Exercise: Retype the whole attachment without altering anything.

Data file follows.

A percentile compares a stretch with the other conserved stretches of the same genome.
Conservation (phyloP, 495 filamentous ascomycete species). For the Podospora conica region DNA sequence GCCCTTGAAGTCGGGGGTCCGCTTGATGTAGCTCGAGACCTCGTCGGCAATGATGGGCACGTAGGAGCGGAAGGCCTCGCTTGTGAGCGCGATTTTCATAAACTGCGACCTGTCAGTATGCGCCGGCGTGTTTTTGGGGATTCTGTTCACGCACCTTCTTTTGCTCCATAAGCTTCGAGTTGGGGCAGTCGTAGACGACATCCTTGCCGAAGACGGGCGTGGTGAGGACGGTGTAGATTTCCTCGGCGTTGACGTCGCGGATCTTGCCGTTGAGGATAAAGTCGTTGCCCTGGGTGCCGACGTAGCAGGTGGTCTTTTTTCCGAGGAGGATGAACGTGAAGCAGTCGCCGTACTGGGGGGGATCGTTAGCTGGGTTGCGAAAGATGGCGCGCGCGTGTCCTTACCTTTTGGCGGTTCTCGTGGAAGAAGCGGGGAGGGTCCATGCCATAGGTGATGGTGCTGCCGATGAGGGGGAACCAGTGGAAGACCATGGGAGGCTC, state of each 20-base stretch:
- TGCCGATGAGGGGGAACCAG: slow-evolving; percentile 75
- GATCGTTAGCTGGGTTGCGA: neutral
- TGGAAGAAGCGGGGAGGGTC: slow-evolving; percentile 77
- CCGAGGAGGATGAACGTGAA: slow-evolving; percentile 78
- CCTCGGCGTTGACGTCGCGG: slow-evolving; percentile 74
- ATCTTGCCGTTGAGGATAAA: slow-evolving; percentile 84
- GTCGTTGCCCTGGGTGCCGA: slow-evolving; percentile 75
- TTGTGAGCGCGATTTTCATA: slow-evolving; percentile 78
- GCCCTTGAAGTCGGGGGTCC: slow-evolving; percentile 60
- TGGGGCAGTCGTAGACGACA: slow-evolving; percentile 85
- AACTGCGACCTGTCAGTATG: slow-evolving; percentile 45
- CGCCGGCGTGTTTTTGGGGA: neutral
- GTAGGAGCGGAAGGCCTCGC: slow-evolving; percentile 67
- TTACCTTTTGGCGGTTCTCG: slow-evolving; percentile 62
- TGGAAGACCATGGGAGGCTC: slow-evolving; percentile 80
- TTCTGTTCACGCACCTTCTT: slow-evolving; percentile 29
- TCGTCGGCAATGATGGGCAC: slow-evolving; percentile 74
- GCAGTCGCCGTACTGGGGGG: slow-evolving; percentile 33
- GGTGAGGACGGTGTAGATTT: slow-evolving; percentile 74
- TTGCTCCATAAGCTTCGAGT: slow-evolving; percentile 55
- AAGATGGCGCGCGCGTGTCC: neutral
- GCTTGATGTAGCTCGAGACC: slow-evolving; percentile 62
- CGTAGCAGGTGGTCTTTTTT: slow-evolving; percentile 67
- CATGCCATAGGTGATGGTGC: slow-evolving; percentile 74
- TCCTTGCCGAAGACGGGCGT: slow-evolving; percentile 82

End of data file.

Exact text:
A percentile compares a stretch with the other conserved stretches of the same genome.
Conservation (phyloP, 495 filamentous ascomycete species). For the Podospora conica region DNA sequence GCCCTTGAAGTCGGGGGTCCGCTTGATGTAGCTCGAGACCTCGTCGGCAATGATGGGCACGTAGGAGCGGAAGGCCTCGCTTGTGAGCGCGATTTTCATAAACTGCGACCTGTCAGTATGCGCCGGCGTGTTTTTGGGGATTCTGTTCACGCACCTTCTTTTGCTCCATAAGCTTCGAGTTGGGGCAGTCGTAGACGACATCCTTGCCGAAGACGGGCGTGGTGAGGACGGTGTAGATTTCCTCGGCGTTGACGTCGCGGATCTTGCCGTTGAGGATAAAGTCGTTGCCCTGGGTGCCGACGTAGCAGGTGGTCTTTTTTCCGAGGAGGATGAACGTGAAGCAGTCGCCGTACTGGGGGGGATCGTTAGCTGGGTTGCGAAAGATGGCGCGCGCGTGTCCTTACCTTTTGGCGGTTCTCGTGGAAGAAGCGGGGAGGGTCCATGCCATAGGTGATGGTGCTGCCGATGAGGGGGAACCAGTGGAAGACCATGGGAGGCTC, state of each 20-base stretch:
- TGCCGATGAGGGGGAACCAG: slow-evolving; percentile 75
- GATCGTTAGCTGGGTTGCGA: neutral
- TGGAAGAAGCGGGGAGGGTC: slow-evolving; percentile 77
- CCGAGGAGGATGAACGTGAA: slow-evolving; percentile 78
- CCTCGGCGTTGACGTCGCGG: slow-evolving; percentile 74
- ATCTTGCCGTTGAGGATAAA: slow-evolving; percentile 84
- GTCGTTGCCCTGGGTGCCGA: slow-evolving; percentile 75
- TTGTGAGCGCGATTTTCATA: slow-evolving; percentile 78
- GCCCTTGAAGTCGGGGGTCC: slow-evolving; percentile 60
- TGGGGCAGTCGTAGACGACA: slow-evolving; percentile 85
- AACTGCGACCTGTCAGTATG: slow-evolving; percentile 45
- CGCCGGCGTGTTTTTGGGGA: neutral
- GTAGGAGCGGAAGGCCTCGC: slow-evolving; percentile 67
- TTACCTTTTGGCGGTTCTCG: slow-evolving; percentile 62
- TGGAAGACCATGGGAGGCTC: slow-evolving; percentile 80
- TTCTGTTCACGCACCTTCTT: slow-evolving; percentile 29
- TCGTCGGCAATGATGGGCAC: slow-evolving; percentile 74
- GCAGTCGCCGTACTGGGGGG: slow-evolving; percentile 33
- GGTGAGGACGGTGTAGATTT: slow-evolving; percentile 74
- TTGCTCCATAAGCTTCGAGT: slow-evolving; percentile 55
- AAGATGGCGCGCGCGTGTCC: neutral
- GCTTGATGTAGCTCGAGACC: slow-evolving; percentile 62
- CGTAGCAGGTGGTCTTTTTT: slow-evolving; percentile 67
- CATGCCATAGGTGATGGTGC: slow-evolving; percentile 74
- TCCTTGCCGAAGACGGGCGT: slow-evolving; percentile 82